Modern ‘Sluts’ and ‘Prostitutes’

11 Sep


When hearings were held over whether or not employers or schools could withhold birth control coverage, I was upset that the issue was even being fought. I felt that Obama’s compromise (allowing religious institutions to pay for coverage indirectly) was sufficient.

Then 30 year old law student, Sandra Fluke, testified for the right to insurance coverage for birth control. This led to an uproar. Sandra became vilified, hated by conservative commentators, called a slut by conservative America, and the face of cash-strapped birth control users. The article I found deals with the conservative hate of Sandra Fluke. During her DNC speech, conservative commentators tweeted satirical accusations of her performing obscene sex acts or being impregnated by men at the convention.

The slurs and the hate show intolerance I thought was prevalent before my generation. When people call Sandra Fluke a slut, they are telling her to shut up. They are telling women on her side to shut up. They are demeaning the use of birth control, and the woman’s right to use it.

I’m disappointed that in this day and age, use of birth control is even an issue. Unfortunately, it is. Women need to stand up and show what side they’re on.


3 Responses to “Modern ‘Sluts’ and ‘Prostitutes’”

  1. lapatterson September 11, 2012 at 5:17 pm #

    It amazes me that a female using birth control is a whore, but a male who carries condoms in his wallet is the coolest guy in school. The debate over birth control is ridiculous. Adults calling other adults names due to birth control is even more ridiculous. There are more important issues that the conservatives need to address than a woman speaking her mind about birth control.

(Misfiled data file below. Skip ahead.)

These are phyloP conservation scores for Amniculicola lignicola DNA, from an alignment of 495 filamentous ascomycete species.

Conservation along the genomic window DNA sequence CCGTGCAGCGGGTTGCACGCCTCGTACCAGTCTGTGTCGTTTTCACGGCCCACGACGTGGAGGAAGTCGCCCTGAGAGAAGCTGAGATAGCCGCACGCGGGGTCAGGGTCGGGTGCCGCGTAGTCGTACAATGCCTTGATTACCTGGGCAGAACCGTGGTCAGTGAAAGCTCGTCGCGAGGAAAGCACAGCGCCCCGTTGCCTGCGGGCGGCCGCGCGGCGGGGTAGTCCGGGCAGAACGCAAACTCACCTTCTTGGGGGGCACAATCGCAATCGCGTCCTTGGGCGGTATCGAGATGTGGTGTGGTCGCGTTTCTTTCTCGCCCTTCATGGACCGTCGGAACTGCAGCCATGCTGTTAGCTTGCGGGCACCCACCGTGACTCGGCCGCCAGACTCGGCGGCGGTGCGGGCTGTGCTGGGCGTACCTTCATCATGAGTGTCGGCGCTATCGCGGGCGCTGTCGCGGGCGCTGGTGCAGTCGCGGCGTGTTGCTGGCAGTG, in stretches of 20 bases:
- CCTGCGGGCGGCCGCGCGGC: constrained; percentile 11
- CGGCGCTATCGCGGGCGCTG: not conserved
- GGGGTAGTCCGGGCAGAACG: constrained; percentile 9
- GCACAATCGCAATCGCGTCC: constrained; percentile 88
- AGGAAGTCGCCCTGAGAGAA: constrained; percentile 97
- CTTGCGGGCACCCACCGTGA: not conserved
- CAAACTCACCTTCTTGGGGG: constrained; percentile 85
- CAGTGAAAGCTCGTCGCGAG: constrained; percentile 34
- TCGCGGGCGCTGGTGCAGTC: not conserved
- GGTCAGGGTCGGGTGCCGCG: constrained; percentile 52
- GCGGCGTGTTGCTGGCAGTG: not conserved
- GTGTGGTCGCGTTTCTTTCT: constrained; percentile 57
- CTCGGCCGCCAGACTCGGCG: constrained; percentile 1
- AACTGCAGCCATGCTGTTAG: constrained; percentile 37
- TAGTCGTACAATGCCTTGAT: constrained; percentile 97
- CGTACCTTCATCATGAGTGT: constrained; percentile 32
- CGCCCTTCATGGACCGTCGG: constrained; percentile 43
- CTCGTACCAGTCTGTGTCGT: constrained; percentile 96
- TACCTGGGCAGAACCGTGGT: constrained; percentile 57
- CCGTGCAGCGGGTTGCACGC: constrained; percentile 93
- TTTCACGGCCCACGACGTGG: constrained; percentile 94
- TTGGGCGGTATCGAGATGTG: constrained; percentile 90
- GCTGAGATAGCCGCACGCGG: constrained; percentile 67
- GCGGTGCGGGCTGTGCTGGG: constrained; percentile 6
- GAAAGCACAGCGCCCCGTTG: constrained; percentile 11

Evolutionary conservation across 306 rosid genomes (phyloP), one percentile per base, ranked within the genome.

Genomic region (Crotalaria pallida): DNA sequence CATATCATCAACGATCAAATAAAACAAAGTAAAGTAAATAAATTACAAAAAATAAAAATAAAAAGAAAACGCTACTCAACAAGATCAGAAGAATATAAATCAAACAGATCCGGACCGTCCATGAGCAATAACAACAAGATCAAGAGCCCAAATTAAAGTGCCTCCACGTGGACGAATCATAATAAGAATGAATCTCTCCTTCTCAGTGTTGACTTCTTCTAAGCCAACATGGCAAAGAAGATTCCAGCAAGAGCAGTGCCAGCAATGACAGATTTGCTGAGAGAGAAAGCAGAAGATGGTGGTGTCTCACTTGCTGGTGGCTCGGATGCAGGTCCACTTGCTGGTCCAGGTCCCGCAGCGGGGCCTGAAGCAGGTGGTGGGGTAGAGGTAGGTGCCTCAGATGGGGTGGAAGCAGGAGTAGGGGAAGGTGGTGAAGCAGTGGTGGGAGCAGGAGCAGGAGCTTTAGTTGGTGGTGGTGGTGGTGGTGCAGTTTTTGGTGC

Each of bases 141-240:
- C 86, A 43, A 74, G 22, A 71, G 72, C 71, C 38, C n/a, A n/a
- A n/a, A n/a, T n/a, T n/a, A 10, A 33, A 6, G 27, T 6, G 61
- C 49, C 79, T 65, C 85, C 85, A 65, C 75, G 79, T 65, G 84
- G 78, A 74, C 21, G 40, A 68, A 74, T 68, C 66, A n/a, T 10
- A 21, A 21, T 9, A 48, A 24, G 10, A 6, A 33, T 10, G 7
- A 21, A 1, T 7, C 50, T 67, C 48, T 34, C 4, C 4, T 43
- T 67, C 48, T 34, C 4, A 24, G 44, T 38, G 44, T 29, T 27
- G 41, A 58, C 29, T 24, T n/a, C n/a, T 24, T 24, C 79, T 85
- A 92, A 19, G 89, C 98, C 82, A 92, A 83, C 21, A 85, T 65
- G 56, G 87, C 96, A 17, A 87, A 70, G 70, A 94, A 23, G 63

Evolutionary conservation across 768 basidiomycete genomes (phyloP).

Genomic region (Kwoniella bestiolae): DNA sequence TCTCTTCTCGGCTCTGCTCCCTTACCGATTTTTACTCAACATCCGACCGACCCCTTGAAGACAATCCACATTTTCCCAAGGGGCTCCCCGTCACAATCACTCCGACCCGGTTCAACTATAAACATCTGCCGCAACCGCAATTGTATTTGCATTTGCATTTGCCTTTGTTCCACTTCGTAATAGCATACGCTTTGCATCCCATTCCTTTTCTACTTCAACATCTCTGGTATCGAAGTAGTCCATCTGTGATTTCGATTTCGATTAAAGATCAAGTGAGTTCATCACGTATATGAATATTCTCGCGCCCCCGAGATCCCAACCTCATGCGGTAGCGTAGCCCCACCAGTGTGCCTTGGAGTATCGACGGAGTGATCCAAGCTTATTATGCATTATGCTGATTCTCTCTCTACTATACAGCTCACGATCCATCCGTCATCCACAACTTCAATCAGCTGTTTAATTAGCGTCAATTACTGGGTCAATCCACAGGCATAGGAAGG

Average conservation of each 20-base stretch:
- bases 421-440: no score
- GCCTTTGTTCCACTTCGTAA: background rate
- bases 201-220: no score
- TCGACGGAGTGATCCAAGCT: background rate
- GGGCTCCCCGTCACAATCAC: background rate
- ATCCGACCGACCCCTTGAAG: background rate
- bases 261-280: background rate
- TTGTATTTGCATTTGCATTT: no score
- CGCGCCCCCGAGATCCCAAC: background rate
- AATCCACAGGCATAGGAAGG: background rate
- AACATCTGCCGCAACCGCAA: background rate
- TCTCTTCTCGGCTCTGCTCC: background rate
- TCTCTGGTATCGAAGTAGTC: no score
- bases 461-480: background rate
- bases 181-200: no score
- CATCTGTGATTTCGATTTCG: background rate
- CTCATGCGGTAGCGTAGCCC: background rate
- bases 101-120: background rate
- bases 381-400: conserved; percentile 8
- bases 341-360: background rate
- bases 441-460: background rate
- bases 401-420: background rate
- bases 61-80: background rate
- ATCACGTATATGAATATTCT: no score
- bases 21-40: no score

2. jcjohnson3 September 11, 2012 at 6:28 pm #

    Here’s another one!

  3. lisaanneryan September 12, 2012 at 5:04 am #

    The ignorance of the people who call women who use birth control sluts is appalling. There are many reasons a woman may choose birth control, and it isn’t limited to preventing pregnancy. Health concerns may be an issue for women who want to control their menstrual cycle. It could also be a health hazard for a woman to have a baby, and she may want to prevent pregnancy in marriage. Even if a woman was preventing pregnancy so that she could have premarital sex, it isn’t the government’s business. Maybe if there were more educational programs on birth control, there would be less teenage pregnancies and abortions.

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